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Email therapy

During the coronavirus outbreak, the way we deliver Email Therapy is changing. If you would like to register for email therapy, you will be given an appointment time in the same way as you would for a face to face (i.e. via video) session. We ask that you send in your email 24 hours before this appointment, and your therapist will send you their email reply during the appointment, or as soon as possible afterwards.

Please also be aware that this is not an instant messaging service, but an opportunity for you to have an ongoing written exchange with a therapist using traditional email.

How can I get started with email therapy?

  1. Decide if email therapy is appropriate for you (read below and through the FAQs to find out more).
  2. Register to use the Email Therapy Service through the Wellbeing Portal (select Make an Enquiry/Submit Enquiry). When you do this you will be sent a message asking you to confirm your telephone number so that a Wellbeing Adviser can call you and offer a brief consultation session; however, if you are certain that you would like Email Therapy and would rather not have a telephone consultation, then you can reply to the message you receive letting us know that, and you will then be allocated an email therapy appointment. Please bear in mind though that email therapy is for students wishing to engage in ongoing therapy, and that for help with practical issues (accommodation, exams, health etc.) you will need to take part in a consultation.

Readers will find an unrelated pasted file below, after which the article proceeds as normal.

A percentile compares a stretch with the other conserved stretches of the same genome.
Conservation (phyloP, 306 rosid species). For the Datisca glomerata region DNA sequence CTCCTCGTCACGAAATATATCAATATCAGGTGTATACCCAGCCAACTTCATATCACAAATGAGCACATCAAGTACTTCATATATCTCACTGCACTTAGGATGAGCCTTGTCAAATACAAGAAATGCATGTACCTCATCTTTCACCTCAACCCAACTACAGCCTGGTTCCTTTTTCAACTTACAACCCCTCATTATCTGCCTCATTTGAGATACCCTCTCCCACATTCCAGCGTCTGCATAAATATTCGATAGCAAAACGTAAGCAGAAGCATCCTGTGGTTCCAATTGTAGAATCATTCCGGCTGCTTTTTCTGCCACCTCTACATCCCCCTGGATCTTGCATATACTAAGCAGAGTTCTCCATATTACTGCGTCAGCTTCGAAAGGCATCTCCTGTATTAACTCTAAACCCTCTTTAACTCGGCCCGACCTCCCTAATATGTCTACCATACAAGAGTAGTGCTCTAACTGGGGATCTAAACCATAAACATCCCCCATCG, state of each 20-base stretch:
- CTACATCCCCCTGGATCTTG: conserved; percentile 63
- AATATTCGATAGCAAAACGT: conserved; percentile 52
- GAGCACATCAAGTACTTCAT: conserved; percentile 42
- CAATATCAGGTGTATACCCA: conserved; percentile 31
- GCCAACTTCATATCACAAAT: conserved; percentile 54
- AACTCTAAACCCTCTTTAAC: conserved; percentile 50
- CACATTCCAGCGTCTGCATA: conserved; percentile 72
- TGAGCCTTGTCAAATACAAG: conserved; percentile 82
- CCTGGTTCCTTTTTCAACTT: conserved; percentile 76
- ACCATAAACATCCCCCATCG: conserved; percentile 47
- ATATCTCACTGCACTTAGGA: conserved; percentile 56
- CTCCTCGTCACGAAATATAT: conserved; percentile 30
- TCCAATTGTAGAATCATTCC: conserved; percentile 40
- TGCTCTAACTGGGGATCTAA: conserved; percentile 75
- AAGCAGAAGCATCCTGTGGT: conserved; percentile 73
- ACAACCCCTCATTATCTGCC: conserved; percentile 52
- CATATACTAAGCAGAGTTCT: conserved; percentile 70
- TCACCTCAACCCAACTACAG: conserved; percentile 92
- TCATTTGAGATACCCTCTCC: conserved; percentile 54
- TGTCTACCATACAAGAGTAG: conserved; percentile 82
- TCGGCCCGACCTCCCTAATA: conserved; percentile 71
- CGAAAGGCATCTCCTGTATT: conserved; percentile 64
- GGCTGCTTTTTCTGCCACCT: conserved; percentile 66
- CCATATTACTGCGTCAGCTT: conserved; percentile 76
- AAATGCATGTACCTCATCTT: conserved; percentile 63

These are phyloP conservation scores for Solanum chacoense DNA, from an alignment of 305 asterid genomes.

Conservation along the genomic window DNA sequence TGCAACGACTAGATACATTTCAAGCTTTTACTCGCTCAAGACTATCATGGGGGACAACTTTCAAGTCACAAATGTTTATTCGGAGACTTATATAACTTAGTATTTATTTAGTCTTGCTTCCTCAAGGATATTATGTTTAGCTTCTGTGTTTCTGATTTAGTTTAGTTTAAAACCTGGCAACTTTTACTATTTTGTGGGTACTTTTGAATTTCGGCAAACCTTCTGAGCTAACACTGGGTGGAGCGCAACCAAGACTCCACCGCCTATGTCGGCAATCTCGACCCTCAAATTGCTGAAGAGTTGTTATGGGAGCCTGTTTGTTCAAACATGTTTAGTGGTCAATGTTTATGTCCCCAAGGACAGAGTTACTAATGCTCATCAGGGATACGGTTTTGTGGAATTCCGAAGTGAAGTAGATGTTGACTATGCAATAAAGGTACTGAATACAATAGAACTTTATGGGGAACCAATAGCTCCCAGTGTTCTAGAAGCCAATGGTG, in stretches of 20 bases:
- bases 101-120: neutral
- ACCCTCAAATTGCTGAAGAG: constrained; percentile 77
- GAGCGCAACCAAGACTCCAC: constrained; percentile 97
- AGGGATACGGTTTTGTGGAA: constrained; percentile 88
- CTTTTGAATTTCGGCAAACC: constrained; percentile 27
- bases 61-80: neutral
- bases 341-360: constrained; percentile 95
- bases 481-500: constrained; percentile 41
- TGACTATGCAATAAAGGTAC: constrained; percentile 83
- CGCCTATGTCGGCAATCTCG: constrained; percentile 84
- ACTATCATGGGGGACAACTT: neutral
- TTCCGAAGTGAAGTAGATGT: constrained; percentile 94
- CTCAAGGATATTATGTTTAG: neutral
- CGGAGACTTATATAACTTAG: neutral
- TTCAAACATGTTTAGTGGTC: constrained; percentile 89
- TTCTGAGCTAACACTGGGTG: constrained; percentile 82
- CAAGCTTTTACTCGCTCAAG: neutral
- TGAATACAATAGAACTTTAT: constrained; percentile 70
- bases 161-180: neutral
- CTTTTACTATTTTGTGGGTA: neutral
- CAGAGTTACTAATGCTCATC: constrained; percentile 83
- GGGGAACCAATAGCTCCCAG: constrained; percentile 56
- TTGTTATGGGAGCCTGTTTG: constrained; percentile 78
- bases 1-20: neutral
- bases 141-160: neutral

Why might I choose email therapy?

Email therapy can be useful to work with a range of issues, similar to face to face therapy. You might choose email therapy (instead of face-to-face) because:

  • It gives you an opportunity to write down your issues and see your own words so you can reflect on them·
  • You can read and re-read both what you are writing and what the email therapist is writing – at any time·
  • You can write your email and read the reply at a time convenient for you·
  • It gives you an opportunity for therapy without having to “meet” (albeit virtually) someone face-to-face
  • You can work in a ‘virtual therapy relationship’ which, although there are no verbal or visual clues, can be rewarding as you have to be explicit in putting words to your emotions – which can be therapeutic in itself
  • It may be easier for practical reasons, such as if you are away from the University abroad and in a different time zone, or you do not have sufficient privacy for a video call

You can engage with EITHER email therapy OR video therapy. It is important to choose which service you wish to use, as working with two therapists at the same time can be counter-productive. The email therapy service is not set up as a stop-gap service before video therapy.